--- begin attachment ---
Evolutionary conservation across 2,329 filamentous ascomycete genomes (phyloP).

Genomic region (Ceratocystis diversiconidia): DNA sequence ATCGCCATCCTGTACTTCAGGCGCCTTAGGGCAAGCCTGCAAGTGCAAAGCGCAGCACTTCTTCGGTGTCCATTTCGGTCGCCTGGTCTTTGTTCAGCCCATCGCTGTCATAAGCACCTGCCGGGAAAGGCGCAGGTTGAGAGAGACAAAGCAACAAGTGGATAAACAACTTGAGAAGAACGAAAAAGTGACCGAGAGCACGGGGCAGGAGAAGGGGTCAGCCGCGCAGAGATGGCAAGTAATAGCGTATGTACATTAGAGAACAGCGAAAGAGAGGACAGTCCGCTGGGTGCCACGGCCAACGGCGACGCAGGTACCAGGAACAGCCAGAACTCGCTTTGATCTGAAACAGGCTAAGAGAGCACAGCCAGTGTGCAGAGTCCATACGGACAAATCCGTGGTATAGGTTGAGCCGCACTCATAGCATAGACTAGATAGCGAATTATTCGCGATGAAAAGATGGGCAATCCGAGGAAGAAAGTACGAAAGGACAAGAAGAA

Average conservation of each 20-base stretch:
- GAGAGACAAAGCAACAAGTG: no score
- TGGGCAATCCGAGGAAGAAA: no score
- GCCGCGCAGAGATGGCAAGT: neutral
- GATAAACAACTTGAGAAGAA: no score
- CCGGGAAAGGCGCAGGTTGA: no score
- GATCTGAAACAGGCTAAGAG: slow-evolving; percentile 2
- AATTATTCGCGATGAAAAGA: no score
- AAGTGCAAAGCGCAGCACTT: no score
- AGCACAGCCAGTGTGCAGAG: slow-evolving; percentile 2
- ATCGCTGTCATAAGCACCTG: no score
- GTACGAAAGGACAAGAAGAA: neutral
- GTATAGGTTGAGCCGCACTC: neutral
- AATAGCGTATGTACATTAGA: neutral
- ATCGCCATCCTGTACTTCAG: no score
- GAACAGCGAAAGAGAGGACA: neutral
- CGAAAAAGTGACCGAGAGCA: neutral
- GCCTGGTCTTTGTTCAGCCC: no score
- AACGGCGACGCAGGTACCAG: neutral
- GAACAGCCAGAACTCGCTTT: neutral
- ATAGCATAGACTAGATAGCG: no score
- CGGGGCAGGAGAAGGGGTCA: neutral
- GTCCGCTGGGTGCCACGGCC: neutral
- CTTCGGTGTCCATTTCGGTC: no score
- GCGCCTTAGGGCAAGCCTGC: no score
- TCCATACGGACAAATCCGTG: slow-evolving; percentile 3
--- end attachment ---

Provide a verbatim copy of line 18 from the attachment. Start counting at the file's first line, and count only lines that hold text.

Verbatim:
- GAACAGCGAAAGAGAGGACA: neutral